The Gidran is a warmblood horse and its country of origin is Hungary. Its been developed at Mezhegyes State Stud in the 19th century and the foundation sire of the breed is a yellow Arab stallion, named Gidran Senior. He was foaled in Arabia and brought in Egypt in 1816, purchased by Baron Fechtig. He was a little Arabian horse of the prominent Siglavy strain.
The first important crossbreeding was with a Spanish mare, Arrogante, which resulted with a colt that was named Gidran II. This stallion was later mated with different mares of various horse breeds and since 1893 Thoroughbred bloodlines was also added.
Today the breed is very rare, existing in small numbers with only 200 individuals alive and they can be found mostly in Hungary, Romania and Bulgaria. They live in small herds of mares, of which each has an attendant stallion, which ensures the hardiness and the robustness of the breed.
The Gidran Horse Breeders National Association is established in the United States and any further or more specific information can be found exactly there.
The associations goal is to maintain the genetic pool and thus prevent it from genetic erosion. Before registration each horse has to meet strict inspection standards. The average height of the Gidran horse is approximately 16 hands high, but they can range from 15.2-17 hands. 15.2 actually is the minimum size for a horse to be registered in the studbook.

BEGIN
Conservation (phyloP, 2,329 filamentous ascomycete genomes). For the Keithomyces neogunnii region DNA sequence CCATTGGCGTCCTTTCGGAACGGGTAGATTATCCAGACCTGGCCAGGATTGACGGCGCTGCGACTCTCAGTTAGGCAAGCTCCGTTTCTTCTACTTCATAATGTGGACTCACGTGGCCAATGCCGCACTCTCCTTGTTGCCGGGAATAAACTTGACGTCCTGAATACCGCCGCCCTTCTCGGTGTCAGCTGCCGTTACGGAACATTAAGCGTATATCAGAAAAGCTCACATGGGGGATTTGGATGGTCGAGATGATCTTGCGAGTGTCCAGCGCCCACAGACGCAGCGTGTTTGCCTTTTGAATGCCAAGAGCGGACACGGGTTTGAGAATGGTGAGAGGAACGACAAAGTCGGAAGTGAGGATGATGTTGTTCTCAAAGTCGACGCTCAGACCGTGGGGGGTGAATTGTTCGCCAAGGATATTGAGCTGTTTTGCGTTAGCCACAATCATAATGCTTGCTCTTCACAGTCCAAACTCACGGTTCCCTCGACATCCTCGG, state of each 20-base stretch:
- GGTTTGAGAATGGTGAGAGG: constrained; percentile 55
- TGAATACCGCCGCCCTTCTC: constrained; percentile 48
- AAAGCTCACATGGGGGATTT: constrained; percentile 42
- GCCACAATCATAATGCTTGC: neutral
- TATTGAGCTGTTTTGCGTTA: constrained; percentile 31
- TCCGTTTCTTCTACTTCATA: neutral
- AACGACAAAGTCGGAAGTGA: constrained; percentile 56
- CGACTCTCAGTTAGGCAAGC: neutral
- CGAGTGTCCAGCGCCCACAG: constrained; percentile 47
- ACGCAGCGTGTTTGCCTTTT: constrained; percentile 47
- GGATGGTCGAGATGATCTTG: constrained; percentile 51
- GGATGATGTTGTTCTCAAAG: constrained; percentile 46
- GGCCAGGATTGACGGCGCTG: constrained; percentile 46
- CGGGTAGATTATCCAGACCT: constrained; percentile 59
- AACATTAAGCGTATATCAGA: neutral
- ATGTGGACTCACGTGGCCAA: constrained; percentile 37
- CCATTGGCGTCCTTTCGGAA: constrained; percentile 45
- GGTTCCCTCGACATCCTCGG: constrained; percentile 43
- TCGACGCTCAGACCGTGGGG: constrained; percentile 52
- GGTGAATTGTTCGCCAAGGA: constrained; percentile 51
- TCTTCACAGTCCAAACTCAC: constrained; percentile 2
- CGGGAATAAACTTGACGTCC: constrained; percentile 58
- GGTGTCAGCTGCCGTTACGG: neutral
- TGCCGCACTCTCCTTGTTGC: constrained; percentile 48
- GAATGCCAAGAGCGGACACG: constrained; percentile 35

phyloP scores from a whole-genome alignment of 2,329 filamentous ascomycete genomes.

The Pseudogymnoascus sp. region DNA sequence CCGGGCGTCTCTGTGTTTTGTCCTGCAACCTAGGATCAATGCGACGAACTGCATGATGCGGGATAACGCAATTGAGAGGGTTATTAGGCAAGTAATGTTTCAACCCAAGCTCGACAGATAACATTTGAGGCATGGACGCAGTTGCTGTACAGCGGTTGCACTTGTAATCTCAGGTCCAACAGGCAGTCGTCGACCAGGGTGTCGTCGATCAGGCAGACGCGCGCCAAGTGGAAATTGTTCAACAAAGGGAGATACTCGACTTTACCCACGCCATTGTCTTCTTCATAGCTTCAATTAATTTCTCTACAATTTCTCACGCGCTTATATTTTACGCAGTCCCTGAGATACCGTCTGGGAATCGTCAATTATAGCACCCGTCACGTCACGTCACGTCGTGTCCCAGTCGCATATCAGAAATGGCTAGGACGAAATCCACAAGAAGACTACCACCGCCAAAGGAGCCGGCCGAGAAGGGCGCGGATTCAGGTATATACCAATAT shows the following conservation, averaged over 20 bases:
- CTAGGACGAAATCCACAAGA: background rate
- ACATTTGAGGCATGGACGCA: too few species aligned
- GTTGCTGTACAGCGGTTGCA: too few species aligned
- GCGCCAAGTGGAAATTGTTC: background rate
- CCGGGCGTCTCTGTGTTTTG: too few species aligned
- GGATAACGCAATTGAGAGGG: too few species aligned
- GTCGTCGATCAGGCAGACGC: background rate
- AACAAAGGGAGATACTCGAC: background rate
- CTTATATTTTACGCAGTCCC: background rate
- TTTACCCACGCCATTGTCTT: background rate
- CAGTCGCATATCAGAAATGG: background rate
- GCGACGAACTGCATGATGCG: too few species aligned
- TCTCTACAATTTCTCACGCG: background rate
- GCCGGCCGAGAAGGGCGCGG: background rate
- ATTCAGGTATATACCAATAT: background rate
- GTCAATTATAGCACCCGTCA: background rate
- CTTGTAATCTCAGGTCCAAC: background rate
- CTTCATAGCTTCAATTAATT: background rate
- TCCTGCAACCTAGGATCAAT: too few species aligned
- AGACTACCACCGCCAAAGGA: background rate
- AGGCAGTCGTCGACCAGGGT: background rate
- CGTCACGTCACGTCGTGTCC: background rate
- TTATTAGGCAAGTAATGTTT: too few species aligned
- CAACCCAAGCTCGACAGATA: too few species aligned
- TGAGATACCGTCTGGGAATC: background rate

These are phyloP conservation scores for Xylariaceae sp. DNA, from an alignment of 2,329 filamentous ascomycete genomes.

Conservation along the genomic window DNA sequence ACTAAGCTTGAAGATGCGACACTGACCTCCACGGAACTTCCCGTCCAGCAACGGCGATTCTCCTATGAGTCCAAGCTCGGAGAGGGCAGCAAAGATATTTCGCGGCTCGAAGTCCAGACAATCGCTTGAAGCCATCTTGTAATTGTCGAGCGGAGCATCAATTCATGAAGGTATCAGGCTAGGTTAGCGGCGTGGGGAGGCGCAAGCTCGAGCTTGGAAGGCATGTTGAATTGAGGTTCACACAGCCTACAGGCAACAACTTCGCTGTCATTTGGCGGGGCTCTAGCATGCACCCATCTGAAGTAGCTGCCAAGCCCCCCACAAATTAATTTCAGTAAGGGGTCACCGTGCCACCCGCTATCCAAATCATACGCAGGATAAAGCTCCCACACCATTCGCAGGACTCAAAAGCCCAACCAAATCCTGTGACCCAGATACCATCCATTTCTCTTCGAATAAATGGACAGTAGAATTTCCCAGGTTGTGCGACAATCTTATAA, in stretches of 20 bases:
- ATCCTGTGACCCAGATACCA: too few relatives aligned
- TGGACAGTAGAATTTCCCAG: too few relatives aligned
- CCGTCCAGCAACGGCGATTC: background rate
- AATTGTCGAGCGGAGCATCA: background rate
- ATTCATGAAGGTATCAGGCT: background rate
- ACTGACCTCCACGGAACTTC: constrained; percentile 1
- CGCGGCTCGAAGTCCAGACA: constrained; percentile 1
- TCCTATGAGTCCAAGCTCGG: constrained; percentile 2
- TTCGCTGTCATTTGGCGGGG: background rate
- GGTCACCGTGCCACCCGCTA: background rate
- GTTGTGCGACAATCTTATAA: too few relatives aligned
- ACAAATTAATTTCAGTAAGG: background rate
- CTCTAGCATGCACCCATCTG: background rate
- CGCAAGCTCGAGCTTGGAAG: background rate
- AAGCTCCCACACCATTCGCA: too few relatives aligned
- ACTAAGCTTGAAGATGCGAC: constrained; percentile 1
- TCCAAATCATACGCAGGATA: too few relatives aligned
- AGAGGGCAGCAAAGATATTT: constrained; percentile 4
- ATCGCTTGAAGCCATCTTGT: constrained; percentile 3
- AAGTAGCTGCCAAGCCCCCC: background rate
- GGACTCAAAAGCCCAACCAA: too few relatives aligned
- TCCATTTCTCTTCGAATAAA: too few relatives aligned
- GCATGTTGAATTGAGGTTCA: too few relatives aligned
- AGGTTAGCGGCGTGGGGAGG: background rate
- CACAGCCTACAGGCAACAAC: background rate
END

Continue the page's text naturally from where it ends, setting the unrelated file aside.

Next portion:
All coat colors and markings that appear at the Arabian horse breed are accepted, but chestnut is the most common.The Gidran has an attractive overall appearance and looks bigger than the Arabian horse. The head is small, elegant and refined, but not as the traditional Arabian horse and is well proportioned to the body.
The eyes are large and lively and the ears are small. The neck is muscular and slightly arched the chest is deep and wide and the hindquarters are muscular. The shoulders are also well muscled and sloping the back and loins are tight and the barrel is deep and well sprung.